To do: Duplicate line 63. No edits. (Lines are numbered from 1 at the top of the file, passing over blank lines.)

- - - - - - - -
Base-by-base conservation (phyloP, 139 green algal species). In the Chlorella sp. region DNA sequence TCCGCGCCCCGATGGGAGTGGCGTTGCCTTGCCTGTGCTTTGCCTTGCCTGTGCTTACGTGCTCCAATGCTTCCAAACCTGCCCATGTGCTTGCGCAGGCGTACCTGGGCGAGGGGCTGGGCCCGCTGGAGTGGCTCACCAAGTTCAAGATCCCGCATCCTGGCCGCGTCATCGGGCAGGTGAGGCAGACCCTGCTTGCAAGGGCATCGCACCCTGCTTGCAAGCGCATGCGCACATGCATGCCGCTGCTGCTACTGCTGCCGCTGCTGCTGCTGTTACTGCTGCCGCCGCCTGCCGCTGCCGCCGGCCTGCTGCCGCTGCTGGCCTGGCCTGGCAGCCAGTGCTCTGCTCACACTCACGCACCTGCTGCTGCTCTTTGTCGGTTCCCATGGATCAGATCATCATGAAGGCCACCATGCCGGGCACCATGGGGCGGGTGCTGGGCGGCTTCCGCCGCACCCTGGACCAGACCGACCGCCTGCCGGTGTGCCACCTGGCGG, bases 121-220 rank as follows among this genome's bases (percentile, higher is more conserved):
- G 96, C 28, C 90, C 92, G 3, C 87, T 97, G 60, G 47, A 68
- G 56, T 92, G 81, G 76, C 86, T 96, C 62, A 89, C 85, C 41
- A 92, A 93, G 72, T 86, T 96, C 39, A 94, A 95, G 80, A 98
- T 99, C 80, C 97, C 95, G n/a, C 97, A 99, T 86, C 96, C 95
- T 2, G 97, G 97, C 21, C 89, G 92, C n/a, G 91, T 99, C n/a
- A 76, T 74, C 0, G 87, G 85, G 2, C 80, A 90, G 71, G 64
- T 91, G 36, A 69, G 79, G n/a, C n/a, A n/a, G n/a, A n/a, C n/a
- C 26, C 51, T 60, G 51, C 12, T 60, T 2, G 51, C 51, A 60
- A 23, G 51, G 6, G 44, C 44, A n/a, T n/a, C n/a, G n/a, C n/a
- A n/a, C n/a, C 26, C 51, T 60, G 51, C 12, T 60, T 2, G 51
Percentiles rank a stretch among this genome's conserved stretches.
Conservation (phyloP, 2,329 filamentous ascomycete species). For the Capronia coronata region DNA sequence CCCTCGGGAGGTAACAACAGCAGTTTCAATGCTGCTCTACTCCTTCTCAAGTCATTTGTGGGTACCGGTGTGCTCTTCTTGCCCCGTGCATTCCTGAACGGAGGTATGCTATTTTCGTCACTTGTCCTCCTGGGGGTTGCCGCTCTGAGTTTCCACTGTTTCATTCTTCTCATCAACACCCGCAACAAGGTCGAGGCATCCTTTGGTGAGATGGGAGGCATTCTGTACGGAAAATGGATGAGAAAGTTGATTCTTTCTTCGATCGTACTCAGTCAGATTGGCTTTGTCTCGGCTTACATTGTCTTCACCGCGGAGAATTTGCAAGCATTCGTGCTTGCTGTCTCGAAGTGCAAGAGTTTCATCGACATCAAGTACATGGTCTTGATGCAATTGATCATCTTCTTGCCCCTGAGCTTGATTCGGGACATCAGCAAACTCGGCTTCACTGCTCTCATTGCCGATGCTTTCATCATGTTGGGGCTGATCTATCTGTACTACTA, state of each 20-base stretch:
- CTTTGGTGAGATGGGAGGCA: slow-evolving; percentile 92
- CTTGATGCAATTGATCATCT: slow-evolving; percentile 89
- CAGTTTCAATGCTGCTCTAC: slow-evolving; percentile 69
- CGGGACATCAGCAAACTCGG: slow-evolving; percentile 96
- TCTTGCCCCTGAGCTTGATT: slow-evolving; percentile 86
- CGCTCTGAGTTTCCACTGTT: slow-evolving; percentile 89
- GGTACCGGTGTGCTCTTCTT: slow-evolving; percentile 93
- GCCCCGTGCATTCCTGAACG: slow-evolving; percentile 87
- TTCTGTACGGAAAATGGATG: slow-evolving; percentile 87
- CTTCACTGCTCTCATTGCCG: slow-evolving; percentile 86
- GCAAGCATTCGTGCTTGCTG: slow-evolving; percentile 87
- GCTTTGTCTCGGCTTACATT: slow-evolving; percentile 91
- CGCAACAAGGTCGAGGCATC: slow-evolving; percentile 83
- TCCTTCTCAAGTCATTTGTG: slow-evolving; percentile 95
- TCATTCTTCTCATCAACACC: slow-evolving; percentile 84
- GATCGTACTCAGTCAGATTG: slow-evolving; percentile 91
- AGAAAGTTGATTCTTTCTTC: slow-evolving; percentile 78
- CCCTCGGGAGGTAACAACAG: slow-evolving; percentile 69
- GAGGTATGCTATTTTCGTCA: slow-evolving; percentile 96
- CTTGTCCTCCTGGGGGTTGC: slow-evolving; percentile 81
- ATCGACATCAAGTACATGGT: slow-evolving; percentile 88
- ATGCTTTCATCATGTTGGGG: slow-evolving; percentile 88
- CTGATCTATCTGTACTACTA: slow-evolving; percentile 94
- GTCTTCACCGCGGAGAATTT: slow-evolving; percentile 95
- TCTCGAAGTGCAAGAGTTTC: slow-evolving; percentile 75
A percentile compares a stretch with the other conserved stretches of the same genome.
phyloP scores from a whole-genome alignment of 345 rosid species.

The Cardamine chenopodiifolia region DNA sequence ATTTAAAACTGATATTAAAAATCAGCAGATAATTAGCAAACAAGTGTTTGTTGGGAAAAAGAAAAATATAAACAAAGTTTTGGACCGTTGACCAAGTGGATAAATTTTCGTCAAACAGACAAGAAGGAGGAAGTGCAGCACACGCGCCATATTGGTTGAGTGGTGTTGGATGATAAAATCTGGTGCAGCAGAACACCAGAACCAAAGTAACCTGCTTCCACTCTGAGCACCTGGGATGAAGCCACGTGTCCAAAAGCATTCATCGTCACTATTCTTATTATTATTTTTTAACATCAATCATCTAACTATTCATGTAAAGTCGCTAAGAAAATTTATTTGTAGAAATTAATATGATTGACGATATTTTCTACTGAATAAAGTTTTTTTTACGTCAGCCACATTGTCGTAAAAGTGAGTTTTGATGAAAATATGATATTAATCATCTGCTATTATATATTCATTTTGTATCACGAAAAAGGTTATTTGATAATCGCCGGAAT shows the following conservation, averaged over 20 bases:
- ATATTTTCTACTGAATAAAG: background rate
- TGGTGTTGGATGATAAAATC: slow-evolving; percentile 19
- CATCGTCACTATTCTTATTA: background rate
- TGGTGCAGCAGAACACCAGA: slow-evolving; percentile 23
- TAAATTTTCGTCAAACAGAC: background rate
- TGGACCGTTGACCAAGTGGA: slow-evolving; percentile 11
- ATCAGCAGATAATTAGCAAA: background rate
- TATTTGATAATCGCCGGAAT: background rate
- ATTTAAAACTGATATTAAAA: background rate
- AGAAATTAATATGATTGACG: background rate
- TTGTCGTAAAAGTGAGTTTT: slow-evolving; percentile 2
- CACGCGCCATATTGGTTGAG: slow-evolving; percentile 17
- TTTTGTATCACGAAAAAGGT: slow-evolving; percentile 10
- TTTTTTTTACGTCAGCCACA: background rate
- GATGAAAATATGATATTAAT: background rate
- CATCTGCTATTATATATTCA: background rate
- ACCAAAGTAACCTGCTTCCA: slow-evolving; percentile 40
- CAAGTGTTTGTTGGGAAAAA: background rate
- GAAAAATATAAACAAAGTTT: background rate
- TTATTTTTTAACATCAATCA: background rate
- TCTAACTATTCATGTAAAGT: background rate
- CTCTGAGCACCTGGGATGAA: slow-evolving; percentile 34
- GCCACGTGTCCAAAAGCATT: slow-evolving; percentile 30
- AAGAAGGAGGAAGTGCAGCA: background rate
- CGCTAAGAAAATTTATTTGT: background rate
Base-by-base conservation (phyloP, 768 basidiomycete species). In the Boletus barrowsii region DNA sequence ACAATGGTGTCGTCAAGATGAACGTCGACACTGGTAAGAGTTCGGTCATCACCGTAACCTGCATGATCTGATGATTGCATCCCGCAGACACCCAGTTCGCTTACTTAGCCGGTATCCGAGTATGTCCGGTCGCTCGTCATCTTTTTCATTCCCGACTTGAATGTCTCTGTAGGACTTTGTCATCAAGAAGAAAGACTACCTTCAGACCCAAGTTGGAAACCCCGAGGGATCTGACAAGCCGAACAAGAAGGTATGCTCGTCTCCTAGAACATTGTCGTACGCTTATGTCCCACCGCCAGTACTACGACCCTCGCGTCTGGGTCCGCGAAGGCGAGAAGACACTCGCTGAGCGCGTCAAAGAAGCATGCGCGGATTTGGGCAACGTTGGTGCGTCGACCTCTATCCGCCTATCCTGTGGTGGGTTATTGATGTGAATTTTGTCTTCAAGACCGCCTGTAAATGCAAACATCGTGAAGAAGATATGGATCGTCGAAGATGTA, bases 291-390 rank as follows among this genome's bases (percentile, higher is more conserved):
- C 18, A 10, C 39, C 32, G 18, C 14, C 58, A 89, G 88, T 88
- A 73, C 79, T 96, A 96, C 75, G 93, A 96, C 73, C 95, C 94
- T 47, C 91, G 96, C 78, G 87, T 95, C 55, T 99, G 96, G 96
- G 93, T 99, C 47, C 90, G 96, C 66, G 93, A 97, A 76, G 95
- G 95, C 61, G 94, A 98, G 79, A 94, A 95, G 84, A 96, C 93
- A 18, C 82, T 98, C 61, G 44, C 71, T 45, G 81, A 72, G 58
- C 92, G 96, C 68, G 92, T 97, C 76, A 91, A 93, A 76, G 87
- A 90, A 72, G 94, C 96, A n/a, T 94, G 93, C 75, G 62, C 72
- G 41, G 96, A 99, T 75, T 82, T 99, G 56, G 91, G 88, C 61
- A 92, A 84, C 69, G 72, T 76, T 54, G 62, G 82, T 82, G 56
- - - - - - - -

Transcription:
- CTCTGAGCACCTGGGATGAA: slow-evolving; percentile 34